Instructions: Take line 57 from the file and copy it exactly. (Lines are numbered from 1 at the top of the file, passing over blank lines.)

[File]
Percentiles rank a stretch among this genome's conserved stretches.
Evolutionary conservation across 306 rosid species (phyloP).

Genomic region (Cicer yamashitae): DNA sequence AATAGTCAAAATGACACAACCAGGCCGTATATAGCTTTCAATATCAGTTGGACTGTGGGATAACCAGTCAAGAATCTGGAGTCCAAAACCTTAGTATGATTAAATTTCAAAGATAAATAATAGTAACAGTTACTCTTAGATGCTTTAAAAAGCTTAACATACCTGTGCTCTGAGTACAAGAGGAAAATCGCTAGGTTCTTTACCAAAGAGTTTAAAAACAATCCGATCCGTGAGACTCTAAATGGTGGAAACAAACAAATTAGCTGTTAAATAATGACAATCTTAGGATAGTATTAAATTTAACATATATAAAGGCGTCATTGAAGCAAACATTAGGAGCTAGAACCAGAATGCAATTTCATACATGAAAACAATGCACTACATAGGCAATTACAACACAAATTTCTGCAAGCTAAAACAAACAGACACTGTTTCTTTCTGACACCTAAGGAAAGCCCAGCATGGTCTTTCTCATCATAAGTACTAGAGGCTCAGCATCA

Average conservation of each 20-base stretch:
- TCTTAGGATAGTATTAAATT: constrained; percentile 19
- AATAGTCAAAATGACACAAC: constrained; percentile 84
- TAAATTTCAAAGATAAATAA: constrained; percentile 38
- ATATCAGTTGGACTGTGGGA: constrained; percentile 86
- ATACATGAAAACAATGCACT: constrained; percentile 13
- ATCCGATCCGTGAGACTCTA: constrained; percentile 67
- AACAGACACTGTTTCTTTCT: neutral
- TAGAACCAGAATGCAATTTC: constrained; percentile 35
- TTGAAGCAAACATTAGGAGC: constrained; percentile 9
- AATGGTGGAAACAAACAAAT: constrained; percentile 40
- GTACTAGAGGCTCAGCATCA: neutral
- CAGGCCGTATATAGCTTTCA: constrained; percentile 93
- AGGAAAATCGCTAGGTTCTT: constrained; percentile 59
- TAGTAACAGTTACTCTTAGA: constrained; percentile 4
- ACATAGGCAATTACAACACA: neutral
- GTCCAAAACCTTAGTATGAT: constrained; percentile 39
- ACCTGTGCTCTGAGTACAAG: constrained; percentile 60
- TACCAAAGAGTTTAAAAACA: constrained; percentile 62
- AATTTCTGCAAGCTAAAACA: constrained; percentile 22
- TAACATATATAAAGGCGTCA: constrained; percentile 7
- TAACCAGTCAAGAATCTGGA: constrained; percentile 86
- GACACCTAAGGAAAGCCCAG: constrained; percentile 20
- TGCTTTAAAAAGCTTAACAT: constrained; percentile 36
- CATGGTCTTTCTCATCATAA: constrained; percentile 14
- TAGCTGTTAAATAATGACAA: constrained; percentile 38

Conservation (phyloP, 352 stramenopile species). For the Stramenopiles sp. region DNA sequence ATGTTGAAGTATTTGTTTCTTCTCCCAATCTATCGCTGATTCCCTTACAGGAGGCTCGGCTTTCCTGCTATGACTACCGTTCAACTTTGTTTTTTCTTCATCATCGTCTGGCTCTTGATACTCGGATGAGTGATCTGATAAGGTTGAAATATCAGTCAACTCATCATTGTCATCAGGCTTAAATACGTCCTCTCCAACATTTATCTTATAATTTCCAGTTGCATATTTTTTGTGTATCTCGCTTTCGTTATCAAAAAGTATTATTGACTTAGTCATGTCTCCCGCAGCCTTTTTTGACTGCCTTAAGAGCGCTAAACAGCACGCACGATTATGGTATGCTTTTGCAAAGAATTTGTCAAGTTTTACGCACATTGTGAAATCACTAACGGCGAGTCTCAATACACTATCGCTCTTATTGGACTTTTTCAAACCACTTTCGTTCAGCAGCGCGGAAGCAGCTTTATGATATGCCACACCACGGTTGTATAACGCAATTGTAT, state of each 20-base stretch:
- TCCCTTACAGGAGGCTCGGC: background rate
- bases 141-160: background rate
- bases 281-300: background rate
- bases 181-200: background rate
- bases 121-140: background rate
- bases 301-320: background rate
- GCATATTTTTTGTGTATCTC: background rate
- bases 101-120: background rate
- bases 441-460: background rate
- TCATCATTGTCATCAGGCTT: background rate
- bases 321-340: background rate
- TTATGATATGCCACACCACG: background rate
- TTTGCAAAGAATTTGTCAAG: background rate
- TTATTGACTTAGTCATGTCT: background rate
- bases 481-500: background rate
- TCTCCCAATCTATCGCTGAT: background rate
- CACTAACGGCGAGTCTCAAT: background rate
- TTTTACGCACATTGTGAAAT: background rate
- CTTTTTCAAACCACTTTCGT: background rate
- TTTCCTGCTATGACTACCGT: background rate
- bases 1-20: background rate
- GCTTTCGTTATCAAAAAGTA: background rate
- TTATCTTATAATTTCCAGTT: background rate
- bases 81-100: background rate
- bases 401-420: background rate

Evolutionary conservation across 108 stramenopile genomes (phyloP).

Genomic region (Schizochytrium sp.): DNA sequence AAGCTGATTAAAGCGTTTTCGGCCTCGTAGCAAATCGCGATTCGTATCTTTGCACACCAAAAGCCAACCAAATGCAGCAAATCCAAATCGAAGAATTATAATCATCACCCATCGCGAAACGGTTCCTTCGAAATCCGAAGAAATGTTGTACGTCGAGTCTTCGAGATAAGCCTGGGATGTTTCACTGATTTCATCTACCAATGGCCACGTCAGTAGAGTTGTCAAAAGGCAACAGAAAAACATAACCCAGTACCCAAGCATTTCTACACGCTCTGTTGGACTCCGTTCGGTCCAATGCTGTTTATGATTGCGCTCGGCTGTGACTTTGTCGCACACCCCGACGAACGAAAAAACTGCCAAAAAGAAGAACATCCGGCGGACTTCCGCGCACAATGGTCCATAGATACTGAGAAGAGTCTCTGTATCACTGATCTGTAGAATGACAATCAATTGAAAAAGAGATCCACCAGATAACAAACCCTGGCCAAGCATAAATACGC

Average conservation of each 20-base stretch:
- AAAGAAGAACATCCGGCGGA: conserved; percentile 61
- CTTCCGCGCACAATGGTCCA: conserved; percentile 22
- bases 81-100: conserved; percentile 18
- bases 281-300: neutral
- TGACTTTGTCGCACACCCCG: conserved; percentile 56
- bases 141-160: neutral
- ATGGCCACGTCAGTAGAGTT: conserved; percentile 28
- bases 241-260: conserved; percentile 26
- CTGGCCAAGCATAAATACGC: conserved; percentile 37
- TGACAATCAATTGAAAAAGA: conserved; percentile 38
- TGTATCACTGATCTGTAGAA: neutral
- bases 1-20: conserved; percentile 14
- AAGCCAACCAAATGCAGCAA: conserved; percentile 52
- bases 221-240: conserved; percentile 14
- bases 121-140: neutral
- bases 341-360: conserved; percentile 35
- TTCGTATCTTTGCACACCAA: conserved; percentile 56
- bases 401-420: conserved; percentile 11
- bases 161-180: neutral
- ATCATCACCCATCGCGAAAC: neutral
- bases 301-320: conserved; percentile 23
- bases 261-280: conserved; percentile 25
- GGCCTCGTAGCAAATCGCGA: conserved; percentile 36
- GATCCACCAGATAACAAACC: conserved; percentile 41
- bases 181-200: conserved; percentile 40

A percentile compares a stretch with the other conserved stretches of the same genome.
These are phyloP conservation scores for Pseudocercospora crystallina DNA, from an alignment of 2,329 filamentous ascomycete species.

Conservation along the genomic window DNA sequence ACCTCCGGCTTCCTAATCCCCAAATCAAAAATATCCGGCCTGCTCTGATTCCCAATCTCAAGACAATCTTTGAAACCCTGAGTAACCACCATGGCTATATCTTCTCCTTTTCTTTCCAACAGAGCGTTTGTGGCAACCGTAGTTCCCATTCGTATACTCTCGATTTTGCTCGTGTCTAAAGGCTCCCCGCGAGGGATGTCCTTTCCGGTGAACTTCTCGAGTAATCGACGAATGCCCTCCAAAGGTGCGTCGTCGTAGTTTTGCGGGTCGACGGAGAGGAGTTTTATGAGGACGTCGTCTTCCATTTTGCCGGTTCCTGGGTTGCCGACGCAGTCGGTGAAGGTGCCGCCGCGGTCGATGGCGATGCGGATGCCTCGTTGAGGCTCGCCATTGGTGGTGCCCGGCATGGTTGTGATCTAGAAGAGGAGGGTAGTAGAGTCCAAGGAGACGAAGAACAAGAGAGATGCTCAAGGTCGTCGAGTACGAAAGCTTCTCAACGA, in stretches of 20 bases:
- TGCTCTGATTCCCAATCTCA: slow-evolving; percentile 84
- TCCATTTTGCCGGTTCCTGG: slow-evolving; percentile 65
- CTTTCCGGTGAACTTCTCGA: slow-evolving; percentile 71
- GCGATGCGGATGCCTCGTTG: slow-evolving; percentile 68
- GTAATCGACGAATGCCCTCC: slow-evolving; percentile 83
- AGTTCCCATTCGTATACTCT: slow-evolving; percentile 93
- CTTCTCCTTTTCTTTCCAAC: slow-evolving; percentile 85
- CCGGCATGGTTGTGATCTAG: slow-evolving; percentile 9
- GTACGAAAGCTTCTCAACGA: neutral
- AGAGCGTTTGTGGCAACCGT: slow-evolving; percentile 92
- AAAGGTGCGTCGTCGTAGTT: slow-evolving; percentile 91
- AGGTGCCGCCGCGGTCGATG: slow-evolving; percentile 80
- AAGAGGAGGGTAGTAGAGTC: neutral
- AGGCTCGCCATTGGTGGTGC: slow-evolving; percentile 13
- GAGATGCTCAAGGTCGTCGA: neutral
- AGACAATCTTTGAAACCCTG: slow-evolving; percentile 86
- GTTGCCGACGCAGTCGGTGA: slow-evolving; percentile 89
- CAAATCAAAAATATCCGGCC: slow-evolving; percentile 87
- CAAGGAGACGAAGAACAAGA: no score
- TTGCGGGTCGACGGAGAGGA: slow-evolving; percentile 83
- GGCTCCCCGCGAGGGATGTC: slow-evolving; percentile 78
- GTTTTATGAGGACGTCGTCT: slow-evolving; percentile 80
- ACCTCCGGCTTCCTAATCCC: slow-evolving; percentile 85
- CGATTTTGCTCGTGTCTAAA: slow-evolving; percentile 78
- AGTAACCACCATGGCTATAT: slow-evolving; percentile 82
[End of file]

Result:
Genomic region (Schizochytrium sp.): DNA sequence AAGCTGATTAAAGCGTTTTCGGCCTCGTAGCAAATCGCGATTCGTATCTTTGCACACCAAAAGCCAACCAAATGCAGCAAATCCAAATCGAAGAATTATAATCATCACCCATCGCGAAACGGTTCCTTCGAAATCCGAAGAAATGTTGTACGTCGAGTCTTCGAGATAAGCCTGGGATGTTTCACTGATTTCATCTACCAATGGCCACGTCAGTAGAGTTGTCAAAAGGCAACAGAAAAACATAACCCAGTACCCAAGCATTTCTACACGCTCTGTTGGACTCCGTTCGGTCCAATGCTGTTTATGATTGCGCTCGGCTGTGACTTTGTCGCACACCCCGACGAACGAAAAAACTGCCAAAAAGAAGAACATCCGGCGGACTTCCGCGCACAATGGTCCATAGATACTGAGAAGAGTCTCTGTATCACTGATCTGTAGAATGACAATCAATTGAAAAAGAGATCCACCAGATAACAAACCCTGGCCAAGCATAAATACGC